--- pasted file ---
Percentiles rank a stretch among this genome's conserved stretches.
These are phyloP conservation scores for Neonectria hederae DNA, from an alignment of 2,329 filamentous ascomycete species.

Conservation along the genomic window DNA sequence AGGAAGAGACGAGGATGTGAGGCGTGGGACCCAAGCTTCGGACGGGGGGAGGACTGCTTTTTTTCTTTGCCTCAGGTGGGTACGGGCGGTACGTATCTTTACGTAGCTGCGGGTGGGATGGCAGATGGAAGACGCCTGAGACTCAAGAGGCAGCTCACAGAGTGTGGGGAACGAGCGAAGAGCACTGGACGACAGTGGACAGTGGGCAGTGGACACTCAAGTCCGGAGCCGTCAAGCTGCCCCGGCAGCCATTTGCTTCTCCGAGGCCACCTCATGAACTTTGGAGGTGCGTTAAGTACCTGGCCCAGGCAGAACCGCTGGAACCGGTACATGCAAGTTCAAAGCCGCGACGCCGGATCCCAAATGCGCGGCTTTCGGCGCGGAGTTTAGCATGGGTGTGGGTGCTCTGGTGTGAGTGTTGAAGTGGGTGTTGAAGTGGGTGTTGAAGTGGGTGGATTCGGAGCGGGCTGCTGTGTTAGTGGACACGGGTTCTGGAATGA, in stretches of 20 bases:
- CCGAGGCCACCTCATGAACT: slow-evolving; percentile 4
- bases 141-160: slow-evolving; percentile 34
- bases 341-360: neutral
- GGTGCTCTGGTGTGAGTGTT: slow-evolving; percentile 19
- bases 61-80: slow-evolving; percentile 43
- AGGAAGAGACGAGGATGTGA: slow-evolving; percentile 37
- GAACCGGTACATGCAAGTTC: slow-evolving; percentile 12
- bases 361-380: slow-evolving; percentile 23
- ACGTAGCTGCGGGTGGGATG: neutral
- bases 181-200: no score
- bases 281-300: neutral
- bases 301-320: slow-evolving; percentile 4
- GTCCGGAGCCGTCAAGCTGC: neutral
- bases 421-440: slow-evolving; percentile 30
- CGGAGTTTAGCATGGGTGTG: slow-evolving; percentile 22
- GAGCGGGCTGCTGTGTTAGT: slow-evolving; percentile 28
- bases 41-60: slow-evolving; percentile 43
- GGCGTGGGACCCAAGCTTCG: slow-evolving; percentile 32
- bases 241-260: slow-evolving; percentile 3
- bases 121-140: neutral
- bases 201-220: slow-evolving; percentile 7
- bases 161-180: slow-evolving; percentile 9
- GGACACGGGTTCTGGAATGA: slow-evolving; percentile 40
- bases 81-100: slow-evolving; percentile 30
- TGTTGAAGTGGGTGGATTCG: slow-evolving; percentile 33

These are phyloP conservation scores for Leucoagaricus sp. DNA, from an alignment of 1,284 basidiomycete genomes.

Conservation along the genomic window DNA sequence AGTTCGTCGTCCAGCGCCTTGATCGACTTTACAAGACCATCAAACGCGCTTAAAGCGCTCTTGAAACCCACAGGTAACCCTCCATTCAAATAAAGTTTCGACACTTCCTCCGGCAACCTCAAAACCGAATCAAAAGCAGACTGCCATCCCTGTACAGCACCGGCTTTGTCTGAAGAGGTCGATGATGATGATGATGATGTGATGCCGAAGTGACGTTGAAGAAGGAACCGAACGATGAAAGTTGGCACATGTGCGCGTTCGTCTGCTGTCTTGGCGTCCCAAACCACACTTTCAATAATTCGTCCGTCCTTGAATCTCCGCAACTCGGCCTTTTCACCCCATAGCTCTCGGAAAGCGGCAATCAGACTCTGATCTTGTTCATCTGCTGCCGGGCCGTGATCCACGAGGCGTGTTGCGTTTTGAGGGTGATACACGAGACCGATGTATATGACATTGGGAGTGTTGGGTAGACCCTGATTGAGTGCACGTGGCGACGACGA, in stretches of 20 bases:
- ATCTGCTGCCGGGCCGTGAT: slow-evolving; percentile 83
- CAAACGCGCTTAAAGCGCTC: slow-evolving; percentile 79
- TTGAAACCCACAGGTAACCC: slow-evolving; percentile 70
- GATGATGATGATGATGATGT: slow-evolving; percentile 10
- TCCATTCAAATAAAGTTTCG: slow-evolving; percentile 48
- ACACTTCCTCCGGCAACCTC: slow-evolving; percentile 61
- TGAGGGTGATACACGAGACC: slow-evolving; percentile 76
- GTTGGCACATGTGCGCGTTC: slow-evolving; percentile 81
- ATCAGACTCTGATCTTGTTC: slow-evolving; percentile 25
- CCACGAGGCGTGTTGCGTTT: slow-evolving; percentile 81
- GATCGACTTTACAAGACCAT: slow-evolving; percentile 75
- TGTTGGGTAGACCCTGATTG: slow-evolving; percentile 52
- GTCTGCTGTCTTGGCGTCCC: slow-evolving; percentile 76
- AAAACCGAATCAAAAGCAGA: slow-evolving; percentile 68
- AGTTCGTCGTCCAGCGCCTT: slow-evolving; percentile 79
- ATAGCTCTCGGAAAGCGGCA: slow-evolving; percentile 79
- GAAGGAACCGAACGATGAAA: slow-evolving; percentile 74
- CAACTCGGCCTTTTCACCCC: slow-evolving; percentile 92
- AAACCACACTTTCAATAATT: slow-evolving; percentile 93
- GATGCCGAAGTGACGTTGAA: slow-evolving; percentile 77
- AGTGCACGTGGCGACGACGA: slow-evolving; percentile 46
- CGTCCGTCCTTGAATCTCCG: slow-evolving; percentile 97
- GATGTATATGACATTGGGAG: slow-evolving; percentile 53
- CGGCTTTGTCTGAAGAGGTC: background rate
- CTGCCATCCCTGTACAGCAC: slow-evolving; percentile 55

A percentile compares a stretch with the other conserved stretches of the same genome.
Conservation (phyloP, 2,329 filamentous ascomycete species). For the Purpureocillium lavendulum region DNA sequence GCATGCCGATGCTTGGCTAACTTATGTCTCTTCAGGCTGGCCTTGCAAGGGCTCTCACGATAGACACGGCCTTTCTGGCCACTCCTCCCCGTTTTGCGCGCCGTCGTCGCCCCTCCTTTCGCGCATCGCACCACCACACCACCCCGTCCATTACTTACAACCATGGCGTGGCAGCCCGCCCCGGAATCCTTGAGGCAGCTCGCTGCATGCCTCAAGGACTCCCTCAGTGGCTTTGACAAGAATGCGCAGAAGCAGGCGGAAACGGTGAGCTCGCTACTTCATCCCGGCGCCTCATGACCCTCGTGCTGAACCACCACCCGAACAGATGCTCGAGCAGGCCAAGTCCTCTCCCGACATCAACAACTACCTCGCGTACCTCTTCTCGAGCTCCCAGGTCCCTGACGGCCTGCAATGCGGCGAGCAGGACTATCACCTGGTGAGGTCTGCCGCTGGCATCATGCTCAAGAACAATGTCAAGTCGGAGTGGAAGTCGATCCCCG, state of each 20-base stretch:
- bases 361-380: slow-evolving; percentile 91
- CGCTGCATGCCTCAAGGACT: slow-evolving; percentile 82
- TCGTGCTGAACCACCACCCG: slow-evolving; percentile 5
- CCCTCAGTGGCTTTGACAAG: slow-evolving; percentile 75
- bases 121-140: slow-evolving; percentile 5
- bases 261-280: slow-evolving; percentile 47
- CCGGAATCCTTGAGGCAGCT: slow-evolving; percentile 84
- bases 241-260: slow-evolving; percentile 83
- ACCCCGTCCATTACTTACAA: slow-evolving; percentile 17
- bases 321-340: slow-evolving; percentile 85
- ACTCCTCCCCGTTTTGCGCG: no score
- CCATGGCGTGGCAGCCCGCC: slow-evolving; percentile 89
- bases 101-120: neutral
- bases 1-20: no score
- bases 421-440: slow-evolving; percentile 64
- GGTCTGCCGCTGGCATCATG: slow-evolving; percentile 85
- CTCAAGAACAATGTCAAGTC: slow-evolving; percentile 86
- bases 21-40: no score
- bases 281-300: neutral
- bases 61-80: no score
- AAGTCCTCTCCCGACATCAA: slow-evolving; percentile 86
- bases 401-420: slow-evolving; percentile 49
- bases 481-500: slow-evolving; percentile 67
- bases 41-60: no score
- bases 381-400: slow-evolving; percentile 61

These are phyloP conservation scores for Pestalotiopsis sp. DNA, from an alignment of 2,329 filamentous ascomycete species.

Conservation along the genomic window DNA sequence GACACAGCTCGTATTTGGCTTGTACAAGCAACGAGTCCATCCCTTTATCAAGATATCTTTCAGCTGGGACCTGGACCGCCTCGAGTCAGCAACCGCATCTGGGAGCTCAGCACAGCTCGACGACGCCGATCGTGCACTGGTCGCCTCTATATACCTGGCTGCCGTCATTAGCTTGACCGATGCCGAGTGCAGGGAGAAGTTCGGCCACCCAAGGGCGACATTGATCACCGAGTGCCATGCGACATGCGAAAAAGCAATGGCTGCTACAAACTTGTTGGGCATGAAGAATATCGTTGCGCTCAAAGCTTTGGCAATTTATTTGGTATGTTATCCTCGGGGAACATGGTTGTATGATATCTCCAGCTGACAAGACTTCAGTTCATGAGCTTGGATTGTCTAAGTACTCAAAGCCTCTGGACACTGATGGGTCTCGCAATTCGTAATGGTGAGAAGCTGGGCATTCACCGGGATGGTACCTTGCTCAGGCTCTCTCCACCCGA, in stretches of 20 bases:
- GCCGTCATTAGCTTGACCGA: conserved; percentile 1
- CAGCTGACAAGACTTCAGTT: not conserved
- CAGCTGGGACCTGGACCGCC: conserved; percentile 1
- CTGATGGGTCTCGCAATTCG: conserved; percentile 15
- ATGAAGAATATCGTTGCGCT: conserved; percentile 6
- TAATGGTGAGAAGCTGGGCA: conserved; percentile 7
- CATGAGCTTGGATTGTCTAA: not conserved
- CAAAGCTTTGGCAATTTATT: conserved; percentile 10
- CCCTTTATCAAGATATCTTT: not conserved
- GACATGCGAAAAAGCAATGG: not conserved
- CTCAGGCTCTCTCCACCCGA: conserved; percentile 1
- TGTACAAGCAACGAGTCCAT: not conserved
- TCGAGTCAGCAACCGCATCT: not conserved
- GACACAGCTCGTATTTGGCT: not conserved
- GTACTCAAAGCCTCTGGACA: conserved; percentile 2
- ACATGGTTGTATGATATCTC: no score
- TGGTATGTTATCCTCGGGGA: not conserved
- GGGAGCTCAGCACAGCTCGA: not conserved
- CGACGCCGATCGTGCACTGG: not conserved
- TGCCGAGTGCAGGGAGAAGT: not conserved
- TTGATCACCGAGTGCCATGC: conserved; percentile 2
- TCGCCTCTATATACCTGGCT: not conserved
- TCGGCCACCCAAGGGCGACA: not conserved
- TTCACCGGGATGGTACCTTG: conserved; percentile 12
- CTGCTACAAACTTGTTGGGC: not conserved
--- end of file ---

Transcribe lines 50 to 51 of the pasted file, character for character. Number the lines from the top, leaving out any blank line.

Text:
- GATGCCGAAGTGACGTTGAA: slow-evolving; percentile 77
- AGTGCACGTGGCGACGACGA: slow-evolving; percentile 46